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Tuesday, November 3, 2009

Race Strategy: Take the Shortest Path

"The shortest distance between any two points is a straight line"

I ran a 1/2 marathon over the weekend, part of which took place on a very wide 3-lane highway. I noticed that most of the runners were sticking to the far-right lane, as if they were driving in a car. This put them on the outside of some long sweeping corners.

However when they measure a course, they actually use the shortest path.

How do you figure out the shortest path? Look far ahead to where you're ultimately trying to go and race toward it. This will typically mean making as straight a line as possible from the inside of one corner to the inside of the next.



Of course, you don't want to be cutting people off, so be aware of who is on your right or left... I'm looking at you, Mr. iPod!!!

How much can this save?

The better question is - how much is taking the long way costing you! Every extra step you take is a step away from your goal time, or worse, away from a Boston Qualifier.

The cost depends on the course - it is highest on a wide course or one with many corners, lowest on a narrow straight course. Once you have your mind dialed in to take the shortest path, though, you'll find you naturally gravitate toward it and it's really just "free speed".

14 comments:

Boris T. said...

Nice write up. I try to keep a strait line but it's usually a challenge at the start of any race. Too many people!

As much fun as it is to zig-zag through people collisions are not as much fun.

Mo said...

Jono: There was blurb in iRun magazine about this. It basically said if you had a circular 42.2km course that was 10 metres wide and you ran on the outside curve the whole way, you'd add less than 70 meters to the total distance. Usually not a big deal, but I met a guy at Vulture Bait who once missed qualifying for Boston by 22 seconds! Thet 70m would have helped in that case!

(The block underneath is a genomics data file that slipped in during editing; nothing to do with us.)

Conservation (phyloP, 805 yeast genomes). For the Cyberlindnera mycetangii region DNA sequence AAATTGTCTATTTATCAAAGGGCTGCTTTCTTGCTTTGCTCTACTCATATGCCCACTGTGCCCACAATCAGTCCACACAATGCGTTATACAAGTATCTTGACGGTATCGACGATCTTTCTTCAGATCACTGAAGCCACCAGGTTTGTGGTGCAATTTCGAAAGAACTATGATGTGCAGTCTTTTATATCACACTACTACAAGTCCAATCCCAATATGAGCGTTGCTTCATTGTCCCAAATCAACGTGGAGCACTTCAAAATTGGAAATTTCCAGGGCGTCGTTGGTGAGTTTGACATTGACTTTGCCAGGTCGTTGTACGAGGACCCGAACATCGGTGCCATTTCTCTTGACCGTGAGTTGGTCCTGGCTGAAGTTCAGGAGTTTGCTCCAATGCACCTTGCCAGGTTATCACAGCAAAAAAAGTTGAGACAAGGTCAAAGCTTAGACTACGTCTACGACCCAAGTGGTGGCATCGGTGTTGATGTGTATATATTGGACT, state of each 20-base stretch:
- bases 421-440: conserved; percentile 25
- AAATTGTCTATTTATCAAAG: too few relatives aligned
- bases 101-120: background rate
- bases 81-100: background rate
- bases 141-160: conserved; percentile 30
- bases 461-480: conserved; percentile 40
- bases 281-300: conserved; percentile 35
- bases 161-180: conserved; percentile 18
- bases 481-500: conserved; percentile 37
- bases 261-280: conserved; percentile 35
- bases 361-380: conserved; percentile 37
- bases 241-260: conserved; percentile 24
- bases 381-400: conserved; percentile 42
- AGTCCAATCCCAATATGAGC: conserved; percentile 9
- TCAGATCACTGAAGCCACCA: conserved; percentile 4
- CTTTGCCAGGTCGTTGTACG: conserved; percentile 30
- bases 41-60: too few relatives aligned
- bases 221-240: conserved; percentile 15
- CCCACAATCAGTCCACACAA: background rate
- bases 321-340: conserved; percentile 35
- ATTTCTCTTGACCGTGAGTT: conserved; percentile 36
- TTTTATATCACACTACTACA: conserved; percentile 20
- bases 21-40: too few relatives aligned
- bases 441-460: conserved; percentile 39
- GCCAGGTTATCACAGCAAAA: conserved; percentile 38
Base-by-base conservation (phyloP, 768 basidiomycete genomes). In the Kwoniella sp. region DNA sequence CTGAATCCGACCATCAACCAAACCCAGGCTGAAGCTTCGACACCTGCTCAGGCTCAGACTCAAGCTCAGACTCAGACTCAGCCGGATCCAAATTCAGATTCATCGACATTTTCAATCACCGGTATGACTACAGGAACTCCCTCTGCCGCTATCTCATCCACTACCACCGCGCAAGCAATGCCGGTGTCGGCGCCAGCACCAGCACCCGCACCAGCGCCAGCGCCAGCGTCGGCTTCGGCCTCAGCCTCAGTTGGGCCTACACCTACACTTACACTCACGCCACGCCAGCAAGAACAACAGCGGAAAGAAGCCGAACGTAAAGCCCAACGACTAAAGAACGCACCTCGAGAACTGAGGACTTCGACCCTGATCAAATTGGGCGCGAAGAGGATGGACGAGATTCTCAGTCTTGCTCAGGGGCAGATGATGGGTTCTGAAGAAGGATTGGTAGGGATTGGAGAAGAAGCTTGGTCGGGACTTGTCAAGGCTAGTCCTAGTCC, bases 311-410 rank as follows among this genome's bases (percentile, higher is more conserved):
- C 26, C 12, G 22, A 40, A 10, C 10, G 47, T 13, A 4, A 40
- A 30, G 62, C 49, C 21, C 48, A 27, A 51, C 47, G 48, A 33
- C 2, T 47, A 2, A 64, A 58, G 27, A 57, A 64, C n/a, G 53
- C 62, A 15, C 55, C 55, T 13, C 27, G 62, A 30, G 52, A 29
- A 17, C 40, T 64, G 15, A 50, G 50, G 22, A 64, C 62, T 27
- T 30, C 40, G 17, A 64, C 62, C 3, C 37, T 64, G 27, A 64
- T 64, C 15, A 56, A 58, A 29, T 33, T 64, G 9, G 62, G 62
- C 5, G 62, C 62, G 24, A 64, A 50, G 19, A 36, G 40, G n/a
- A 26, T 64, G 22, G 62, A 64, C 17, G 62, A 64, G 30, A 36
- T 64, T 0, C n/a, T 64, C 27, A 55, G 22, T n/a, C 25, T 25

Kieran said...

I wonder if it's possible to focus on your tangents so much that it drains your energy that you'd need later on in the race...

jonovision_man said...

@Mo - that's interesting, I didn't read their article.

Did they say why they chose one large circle?? That's not the worst case scenario, the curve would be very gradual. A twisty course could be quite a bit worse...

Example: a college track is 400m in lane 1, 447m on the outside, a difference of more than 10%! Now THAT is an extreme example... :)

jonovision_man said...

@Kieran - well my next post on Race Strategy will have to deal with not blowing up before the end!!! :)

John C said...

In the most extreme case, a straight line could be 1/3rd the distance of following the right side of a path. here's my logic. The worst case is on a path that alternates 180 degrees of a circle going clockwise with 180 degrees of a circle going counter-clockwise. With a wide enough path, you could follow a straight line. The short route is the diameter of the circle, and the long route is 3.14 X the diameter of the circle. This really is academic though since such a course does not exist, and nobody except Kieran would likely take the long route.